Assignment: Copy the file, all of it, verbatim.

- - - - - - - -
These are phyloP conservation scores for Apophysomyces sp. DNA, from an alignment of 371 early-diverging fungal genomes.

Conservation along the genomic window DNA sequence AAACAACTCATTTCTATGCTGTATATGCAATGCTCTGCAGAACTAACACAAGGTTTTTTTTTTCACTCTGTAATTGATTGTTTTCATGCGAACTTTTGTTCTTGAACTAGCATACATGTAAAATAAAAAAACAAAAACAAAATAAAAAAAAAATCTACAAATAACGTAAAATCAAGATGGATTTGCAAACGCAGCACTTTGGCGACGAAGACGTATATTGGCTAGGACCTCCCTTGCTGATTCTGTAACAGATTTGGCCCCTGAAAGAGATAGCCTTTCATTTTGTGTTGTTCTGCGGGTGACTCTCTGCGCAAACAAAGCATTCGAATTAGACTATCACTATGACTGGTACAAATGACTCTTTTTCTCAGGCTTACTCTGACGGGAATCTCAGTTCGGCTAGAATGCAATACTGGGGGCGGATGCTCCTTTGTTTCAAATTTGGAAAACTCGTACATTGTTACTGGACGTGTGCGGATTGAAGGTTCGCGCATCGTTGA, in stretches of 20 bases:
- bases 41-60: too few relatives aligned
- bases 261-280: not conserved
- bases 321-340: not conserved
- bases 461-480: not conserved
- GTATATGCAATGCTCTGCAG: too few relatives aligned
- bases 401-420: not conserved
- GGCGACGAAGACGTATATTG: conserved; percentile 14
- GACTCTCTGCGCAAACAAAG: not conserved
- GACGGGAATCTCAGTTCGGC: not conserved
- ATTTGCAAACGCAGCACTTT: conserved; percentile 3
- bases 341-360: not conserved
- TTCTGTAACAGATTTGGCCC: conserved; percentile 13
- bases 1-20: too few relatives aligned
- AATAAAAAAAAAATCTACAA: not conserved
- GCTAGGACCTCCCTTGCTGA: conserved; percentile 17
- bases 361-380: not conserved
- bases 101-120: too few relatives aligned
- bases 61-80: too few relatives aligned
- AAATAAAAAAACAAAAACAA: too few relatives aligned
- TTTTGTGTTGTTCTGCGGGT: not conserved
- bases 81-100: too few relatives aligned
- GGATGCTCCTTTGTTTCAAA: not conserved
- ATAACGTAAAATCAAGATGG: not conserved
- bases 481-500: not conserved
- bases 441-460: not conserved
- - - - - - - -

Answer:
These are phyloP conservation scores for Apophysomyces sp. DNA, from an alignment of 371 early-diverging fungal genomes.

Conservation along the genomic window DNA sequence AAACAACTCATTTCTATGCTGTATATGCAATGCTCTGCAGAACTAACACAAGGTTTTTTTTTTCACTCTGTAATTGATTGTTTTCATGCGAACTTTTGTTCTTGAACTAGCATACATGTAAAATAAAAAAACAAAAACAAAATAAAAAAAAAATCTACAAATAACGTAAAATCAAGATGGATTTGCAAACGCAGCACTTTGGCGACGAAGACGTATATTGGCTAGGACCTCCCTTGCTGATTCTGTAACAGATTTGGCCCCTGAAAGAGATAGCCTTTCATTTTGTGTTGTTCTGCGGGTGACTCTCTGCGCAAACAAAGCATTCGAATTAGACTATCACTATGACTGGTACAAATGACTCTTTTTCTCAGGCTTACTCTGACGGGAATCTCAGTTCGGCTAGAATGCAATACTGGGGGCGGATGCTCCTTTGTTTCAAATTTGGAAAACTCGTACATTGTTACTGGACGTGTGCGGATTGAAGGTTCGCGCATCGTTGA, in stretches of 20 bases:
- bases 41-60: too few relatives aligned
- bases 261-280: not conserved
- bases 321-340: not conserved
- bases 461-480: not conserved
- GTATATGCAATGCTCTGCAG: too few relatives aligned
- bases 401-420: not conserved
- GGCGACGAAGACGTATATTG: conserved; percentile 14
- GACTCTCTGCGCAAACAAAG: not conserved
- GACGGGAATCTCAGTTCGGC: not conserved
- ATTTGCAAACGCAGCACTTT: conserved; percentile 3
- bases 341-360: not conserved
- TTCTGTAACAGATTTGGCCC: conserved; percentile 13
- bases 1-20: too few relatives aligned
- AATAAAAAAAAAATCTACAA: not conserved
- GCTAGGACCTCCCTTGCTGA: conserved; percentile 17
- bases 361-380: not conserved
- bases 101-120: too few relatives aligned
- bases 61-80: too few relatives aligned
- AAATAAAAAAACAAAAACAA: too few relatives aligned
- TTTTGTGTTGTTCTGCGGGT: not conserved
- bases 81-100: too few relatives aligned
- GGATGCTCCTTTGTTTCAAA: not conserved
- ATAACGTAAAATCAAGATGG: not conserved
- bases 481-500: not conserved
- bases 441-460: not conserved